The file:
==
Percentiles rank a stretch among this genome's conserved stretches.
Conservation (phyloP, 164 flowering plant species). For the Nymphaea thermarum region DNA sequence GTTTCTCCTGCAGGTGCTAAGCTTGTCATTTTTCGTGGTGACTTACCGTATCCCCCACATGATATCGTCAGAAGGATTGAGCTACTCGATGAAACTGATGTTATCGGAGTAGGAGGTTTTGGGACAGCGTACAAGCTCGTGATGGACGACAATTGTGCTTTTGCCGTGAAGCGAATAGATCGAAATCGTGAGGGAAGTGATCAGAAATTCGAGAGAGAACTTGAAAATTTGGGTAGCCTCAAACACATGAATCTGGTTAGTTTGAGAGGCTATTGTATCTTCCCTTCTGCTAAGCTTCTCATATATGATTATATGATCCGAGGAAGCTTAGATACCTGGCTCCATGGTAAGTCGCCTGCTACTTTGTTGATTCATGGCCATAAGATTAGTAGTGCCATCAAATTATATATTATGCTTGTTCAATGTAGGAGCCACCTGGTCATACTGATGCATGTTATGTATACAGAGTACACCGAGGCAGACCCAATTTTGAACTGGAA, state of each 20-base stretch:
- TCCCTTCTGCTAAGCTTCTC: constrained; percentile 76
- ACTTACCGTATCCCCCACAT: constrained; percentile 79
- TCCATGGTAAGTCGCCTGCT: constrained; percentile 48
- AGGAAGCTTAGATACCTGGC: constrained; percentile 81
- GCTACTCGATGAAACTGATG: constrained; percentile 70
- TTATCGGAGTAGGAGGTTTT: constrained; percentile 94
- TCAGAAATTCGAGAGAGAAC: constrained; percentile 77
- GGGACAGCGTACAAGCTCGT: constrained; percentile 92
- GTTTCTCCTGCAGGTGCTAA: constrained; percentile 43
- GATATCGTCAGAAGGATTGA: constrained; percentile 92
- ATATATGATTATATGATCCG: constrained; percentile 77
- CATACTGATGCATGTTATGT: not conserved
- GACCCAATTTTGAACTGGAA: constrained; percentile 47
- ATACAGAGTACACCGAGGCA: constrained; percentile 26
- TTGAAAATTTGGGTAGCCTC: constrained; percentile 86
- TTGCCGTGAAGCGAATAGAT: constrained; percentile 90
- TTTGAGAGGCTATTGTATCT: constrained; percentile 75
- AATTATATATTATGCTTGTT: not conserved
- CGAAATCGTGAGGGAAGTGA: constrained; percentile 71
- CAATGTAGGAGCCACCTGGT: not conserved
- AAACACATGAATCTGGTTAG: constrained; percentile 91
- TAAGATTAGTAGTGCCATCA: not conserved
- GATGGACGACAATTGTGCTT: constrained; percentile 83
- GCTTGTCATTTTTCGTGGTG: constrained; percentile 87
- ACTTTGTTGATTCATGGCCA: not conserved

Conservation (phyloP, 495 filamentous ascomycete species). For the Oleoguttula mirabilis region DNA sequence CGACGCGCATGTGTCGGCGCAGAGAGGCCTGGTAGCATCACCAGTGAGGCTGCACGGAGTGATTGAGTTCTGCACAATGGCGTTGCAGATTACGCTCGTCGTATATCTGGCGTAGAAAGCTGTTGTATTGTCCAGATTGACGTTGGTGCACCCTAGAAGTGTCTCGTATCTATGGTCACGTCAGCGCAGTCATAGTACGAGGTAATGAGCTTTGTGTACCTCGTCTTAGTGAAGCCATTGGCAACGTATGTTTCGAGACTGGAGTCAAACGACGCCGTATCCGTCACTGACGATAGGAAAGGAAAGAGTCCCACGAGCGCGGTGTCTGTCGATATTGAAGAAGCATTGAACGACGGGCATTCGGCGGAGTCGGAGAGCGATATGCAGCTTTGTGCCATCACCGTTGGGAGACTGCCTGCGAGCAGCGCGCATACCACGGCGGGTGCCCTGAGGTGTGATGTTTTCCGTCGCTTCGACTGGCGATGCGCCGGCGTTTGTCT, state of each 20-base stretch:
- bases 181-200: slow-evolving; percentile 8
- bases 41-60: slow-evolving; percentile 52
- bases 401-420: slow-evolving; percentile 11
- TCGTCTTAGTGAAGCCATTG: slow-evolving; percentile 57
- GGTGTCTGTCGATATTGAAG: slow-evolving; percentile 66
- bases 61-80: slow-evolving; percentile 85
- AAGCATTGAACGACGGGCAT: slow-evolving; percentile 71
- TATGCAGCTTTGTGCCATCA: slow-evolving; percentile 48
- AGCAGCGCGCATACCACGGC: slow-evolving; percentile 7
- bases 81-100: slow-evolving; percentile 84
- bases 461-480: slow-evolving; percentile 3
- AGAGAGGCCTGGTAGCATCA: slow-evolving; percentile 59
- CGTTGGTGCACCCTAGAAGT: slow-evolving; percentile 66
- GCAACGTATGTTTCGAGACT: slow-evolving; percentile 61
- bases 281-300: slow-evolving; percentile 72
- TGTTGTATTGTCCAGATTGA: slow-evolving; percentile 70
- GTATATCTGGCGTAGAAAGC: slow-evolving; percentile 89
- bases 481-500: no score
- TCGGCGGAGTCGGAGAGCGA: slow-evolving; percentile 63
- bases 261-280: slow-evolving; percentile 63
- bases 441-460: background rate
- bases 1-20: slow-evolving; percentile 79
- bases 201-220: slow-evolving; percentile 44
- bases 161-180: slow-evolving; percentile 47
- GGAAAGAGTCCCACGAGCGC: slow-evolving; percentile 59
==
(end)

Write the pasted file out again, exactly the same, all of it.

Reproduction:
Percentiles rank a stretch among this genome's conserved stretches.
Conservation (phyloP, 164 flowering plant species). For the Nymphaea thermarum region DNA sequence GTTTCTCCTGCAGGTGCTAAGCTTGTCATTTTTCGTGGTGACTTACCGTATCCCCCACATGATATCGTCAGAAGGATTGAGCTACTCGATGAAACTGATGTTATCGGAGTAGGAGGTTTTGGGACAGCGTACAAGCTCGTGATGGACGACAATTGTGCTTTTGCCGTGAAGCGAATAGATCGAAATCGTGAGGGAAGTGATCAGAAATTCGAGAGAGAACTTGAAAATTTGGGTAGCCTCAAACACATGAATCTGGTTAGTTTGAGAGGCTATTGTATCTTCCCTTCTGCTAAGCTTCTCATATATGATTATATGATCCGAGGAAGCTTAGATACCTGGCTCCATGGTAAGTCGCCTGCTACTTTGTTGATTCATGGCCATAAGATTAGTAGTGCCATCAAATTATATATTATGCTTGTTCAATGTAGGAGCCACCTGGTCATACTGATGCATGTTATGTATACAGAGTACACCGAGGCAGACCCAATTTTGAACTGGAA, state of each 20-base stretch:
- TCCCTTCTGCTAAGCTTCTC: constrained; percentile 76
- ACTTACCGTATCCCCCACAT: constrained; percentile 79
- TCCATGGTAAGTCGCCTGCT: constrained; percentile 48
- AGGAAGCTTAGATACCTGGC: constrained; percentile 81
- GCTACTCGATGAAACTGATG: constrained; percentile 70
- TTATCGGAGTAGGAGGTTTT: constrained; percentile 94
- TCAGAAATTCGAGAGAGAAC: constrained; percentile 77
- GGGACAGCGTACAAGCTCGT: constrained; percentile 92
- GTTTCTCCTGCAGGTGCTAA: constrained; percentile 43
- GATATCGTCAGAAGGATTGA: constrained; percentile 92
- ATATATGATTATATGATCCG: constrained; percentile 77
- CATACTGATGCATGTTATGT: not conserved
- GACCCAATTTTGAACTGGAA: constrained; percentile 47
- ATACAGAGTACACCGAGGCA: constrained; percentile 26
- TTGAAAATTTGGGTAGCCTC: constrained; percentile 86
- TTGCCGTGAAGCGAATAGAT: constrained; percentile 90
- TTTGAGAGGCTATTGTATCT: constrained; percentile 75
- AATTATATATTATGCTTGTT: not conserved
- CGAAATCGTGAGGGAAGTGA: constrained; percentile 71
- CAATGTAGGAGCCACCTGGT: not conserved
- AAACACATGAATCTGGTTAG: constrained; percentile 91
- TAAGATTAGTAGTGCCATCA: not conserved
- GATGGACGACAATTGTGCTT: constrained; percentile 83
- GCTTGTCATTTTTCGTGGTG: constrained; percentile 87
- ACTTTGTTGATTCATGGCCA: not conserved

Conservation (phyloP, 495 filamentous ascomycete species). For the Oleoguttula mirabilis region DNA sequence CGACGCGCATGTGTCGGCGCAGAGAGGCCTGGTAGCATCACCAGTGAGGCTGCACGGAGTGATTGAGTTCTGCACAATGGCGTTGCAGATTACGCTCGTCGTATATCTGGCGTAGAAAGCTGTTGTATTGTCCAGATTGACGTTGGTGCACCCTAGAAGTGTCTCGTATCTATGGTCACGTCAGCGCAGTCATAGTACGAGGTAATGAGCTTTGTGTACCTCGTCTTAGTGAAGCCATTGGCAACGTATGTTTCGAGACTGGAGTCAAACGACGCCGTATCCGTCACTGACGATAGGAAAGGAAAGAGTCCCACGAGCGCGGTGTCTGTCGATATTGAAGAAGCATTGAACGACGGGCATTCGGCGGAGTCGGAGAGCGATATGCAGCTTTGTGCCATCACCGTTGGGAGACTGCCTGCGAGCAGCGCGCATACCACGGCGGGTGCCCTGAGGTGTGATGTTTTCCGTCGCTTCGACTGGCGATGCGCCGGCGTTTGTCT, state of each 20-base stretch:
- bases 181-200: slow-evolving; percentile 8
- bases 41-60: slow-evolving; percentile 52
- bases 401-420: slow-evolving; percentile 11
- TCGTCTTAGTGAAGCCATTG: slow-evolving; percentile 57
- GGTGTCTGTCGATATTGAAG: slow-evolving; percentile 66
- bases 61-80: slow-evolving; percentile 85
- AAGCATTGAACGACGGGCAT: slow-evolving; percentile 71
- TATGCAGCTTTGTGCCATCA: slow-evolving; percentile 48
- AGCAGCGCGCATACCACGGC: slow-evolving; percentile 7
- bases 81-100: slow-evolving; percentile 84
- bases 461-480: slow-evolving; percentile 3
- AGAGAGGCCTGGTAGCATCA: slow-evolving; percentile 59
- CGTTGGTGCACCCTAGAAGT: slow-evolving; percentile 66
- GCAACGTATGTTTCGAGACT: slow-evolving; percentile 61
- bases 281-300: slow-evolving; percentile 72
- TGTTGTATTGTCCAGATTGA: slow-evolving; percentile 70
- GTATATCTGGCGTAGAAAGC: slow-evolving; percentile 89
- bases 481-500: no score
- TCGGCGGAGTCGGAGAGCGA: slow-evolving; percentile 63
- bases 261-280: slow-evolving; percentile 63
- bases 441-460: background rate
- bases 1-20: slow-evolving; percentile 79
- bases 201-220: slow-evolving; percentile 44
- bases 161-180: slow-evolving; percentile 47
- GGAAAGAGTCCCACGAGCGC: slow-evolving; percentile 59